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Red Oak

Red Oak 

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Species - Domestic

Top portion is finished with water-base finish; bottom with oil-based finish


Appearance

Color: Heartwood and sapwood are similar, with sapwood lighter in color; most pieces have a reddish tone. Slightly redder than white oak.

Grain: Open, slightly coarser (more porous) than white oak. Plainsawn boards have a plumed or flared grain appearance; riftsawn has a tighter grain pattern, low figuring; quartersawn has a flake pattern, sometimes called tiger rays or butterflies.

Variations Within Species And Grades: Over 200 subspecies in North America; great variation in color and grain, depending on the origin of the wood and differences in growing seasons. Northern, Southern and Appalachian red oak can all be divided into upland and lowland species.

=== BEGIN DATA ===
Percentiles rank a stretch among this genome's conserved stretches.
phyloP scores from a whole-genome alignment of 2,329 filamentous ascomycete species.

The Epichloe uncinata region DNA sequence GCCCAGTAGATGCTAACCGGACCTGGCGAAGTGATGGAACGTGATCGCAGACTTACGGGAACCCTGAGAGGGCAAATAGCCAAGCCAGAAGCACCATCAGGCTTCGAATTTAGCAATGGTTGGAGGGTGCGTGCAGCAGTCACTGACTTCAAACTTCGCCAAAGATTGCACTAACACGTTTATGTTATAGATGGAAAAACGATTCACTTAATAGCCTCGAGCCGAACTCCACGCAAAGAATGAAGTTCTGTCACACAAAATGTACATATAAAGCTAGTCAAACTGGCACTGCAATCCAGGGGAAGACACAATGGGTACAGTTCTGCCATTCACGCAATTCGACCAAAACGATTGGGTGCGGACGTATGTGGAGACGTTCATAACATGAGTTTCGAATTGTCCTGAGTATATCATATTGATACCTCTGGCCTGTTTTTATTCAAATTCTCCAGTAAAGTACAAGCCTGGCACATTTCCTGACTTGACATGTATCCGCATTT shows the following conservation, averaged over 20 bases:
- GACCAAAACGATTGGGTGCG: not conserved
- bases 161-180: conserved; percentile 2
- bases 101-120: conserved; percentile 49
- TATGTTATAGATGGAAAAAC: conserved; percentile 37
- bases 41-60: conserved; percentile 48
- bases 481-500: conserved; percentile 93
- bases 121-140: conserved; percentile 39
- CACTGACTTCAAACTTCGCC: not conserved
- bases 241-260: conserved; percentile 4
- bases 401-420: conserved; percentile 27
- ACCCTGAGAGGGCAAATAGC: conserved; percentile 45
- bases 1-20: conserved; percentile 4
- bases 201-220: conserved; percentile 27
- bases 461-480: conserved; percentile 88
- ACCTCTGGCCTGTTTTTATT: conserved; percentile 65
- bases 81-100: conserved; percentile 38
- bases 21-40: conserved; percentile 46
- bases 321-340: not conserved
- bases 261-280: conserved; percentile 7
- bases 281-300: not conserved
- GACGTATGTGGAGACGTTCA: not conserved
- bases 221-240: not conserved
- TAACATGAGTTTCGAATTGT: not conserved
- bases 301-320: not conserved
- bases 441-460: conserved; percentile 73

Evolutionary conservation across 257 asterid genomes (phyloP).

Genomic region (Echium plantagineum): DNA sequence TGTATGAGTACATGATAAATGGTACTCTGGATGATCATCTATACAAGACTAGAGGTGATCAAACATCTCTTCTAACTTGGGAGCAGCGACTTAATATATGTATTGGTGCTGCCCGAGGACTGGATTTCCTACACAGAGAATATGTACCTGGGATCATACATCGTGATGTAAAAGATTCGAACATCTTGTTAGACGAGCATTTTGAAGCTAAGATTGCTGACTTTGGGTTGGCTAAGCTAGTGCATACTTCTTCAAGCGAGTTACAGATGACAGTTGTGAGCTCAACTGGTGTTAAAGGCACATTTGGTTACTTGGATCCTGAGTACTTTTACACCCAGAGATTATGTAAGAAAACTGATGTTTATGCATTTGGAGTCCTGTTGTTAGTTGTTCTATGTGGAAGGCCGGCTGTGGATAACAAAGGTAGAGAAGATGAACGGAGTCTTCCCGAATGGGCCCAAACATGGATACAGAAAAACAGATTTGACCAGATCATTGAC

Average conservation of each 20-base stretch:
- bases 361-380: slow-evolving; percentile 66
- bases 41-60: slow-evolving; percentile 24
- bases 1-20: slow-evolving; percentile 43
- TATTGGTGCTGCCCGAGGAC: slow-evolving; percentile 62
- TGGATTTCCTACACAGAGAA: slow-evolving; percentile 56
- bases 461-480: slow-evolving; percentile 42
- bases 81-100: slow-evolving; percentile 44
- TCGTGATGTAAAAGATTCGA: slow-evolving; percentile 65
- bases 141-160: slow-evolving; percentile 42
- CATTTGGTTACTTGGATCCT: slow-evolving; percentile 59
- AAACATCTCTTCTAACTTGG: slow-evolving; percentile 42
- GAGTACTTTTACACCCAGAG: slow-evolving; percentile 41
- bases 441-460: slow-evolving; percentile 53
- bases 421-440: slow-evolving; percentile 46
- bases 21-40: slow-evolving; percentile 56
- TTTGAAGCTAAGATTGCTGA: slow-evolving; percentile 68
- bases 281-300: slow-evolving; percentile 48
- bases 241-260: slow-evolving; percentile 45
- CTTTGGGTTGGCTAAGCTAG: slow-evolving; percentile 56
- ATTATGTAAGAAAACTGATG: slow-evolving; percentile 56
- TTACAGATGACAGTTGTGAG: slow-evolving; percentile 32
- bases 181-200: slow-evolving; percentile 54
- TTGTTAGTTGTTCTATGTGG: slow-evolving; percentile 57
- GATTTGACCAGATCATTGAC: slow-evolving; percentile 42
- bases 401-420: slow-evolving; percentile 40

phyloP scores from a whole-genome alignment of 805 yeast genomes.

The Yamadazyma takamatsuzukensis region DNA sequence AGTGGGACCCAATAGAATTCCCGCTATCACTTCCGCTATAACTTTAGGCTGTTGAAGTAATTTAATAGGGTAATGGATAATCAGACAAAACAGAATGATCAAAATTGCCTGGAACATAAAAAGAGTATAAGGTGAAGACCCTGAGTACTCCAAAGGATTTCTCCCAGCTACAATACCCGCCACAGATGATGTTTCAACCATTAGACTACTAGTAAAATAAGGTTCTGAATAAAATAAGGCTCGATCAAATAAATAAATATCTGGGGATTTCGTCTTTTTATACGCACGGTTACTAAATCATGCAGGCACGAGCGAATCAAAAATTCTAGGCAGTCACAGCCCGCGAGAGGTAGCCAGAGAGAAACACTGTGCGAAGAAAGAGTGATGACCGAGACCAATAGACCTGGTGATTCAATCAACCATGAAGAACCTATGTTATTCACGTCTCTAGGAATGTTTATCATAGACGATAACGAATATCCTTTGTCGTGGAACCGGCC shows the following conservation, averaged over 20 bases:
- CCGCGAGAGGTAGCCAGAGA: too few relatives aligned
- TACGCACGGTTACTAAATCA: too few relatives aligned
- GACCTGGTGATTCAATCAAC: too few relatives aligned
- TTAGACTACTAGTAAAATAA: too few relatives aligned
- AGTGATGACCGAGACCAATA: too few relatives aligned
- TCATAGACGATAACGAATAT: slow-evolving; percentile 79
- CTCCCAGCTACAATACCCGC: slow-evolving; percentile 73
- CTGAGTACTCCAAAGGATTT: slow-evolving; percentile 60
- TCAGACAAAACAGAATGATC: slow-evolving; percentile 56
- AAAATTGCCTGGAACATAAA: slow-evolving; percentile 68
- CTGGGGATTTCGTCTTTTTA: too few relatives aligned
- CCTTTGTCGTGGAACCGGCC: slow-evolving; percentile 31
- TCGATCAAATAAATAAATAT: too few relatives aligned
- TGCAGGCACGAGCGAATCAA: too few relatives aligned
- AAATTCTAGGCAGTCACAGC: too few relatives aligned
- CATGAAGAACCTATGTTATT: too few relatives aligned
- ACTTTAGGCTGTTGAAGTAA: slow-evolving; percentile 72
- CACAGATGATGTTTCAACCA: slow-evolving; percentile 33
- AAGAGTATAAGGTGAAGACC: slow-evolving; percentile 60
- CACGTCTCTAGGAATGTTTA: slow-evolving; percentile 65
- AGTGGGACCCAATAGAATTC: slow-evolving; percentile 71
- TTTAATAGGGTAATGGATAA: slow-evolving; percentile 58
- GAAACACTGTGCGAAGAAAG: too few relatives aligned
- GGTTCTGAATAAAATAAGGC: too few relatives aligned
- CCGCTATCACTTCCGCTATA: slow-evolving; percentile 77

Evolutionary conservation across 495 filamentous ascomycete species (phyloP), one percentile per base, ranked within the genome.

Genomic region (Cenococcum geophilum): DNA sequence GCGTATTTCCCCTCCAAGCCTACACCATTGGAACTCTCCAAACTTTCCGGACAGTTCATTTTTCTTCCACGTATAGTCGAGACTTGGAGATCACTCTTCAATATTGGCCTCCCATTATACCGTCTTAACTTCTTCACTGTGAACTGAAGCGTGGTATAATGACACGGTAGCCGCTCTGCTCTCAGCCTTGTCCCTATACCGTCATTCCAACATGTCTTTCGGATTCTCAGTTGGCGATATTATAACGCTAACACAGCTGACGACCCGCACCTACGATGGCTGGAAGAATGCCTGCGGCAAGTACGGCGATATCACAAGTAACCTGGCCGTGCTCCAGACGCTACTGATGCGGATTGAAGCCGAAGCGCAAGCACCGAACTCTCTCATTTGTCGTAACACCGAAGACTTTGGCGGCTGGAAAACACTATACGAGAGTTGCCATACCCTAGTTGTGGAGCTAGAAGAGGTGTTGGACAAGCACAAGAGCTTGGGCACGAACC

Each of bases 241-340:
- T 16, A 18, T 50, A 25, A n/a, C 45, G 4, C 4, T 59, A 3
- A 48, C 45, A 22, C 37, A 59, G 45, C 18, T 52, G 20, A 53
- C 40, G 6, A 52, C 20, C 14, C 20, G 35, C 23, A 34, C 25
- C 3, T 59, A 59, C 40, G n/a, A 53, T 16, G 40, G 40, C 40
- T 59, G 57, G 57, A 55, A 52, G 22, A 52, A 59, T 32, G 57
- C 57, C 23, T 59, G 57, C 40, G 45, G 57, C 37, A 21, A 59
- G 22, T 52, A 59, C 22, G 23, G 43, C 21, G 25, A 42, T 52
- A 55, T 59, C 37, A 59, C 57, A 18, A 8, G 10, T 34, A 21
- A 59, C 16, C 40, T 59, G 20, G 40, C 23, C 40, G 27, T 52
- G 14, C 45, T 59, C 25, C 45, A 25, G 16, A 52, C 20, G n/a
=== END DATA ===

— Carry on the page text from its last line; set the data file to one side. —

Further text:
Workability

Sawing/Machining: Above average in all machining operations.

Sanding: Sands satisfactorily if the correct sanding sequence is followed.

Nailing: No known problems.

Finishing: Stains well & demonstrates strong stain contrast. Red oak generally works better than white for bleached floors because it is more porous, and because tannins in white oak can discolor the floor.

Comments Origin: North America

Properties

Hardness/Janka: 1290 Northern (benchmark). Southern: 1060; 18% softer than Northern red oak.

Dimensional Stability: Northern: average (8.6). Southern: below average (11.3; 31% less stable than Northern red oak.

Durability: Availability

Easily available.
 

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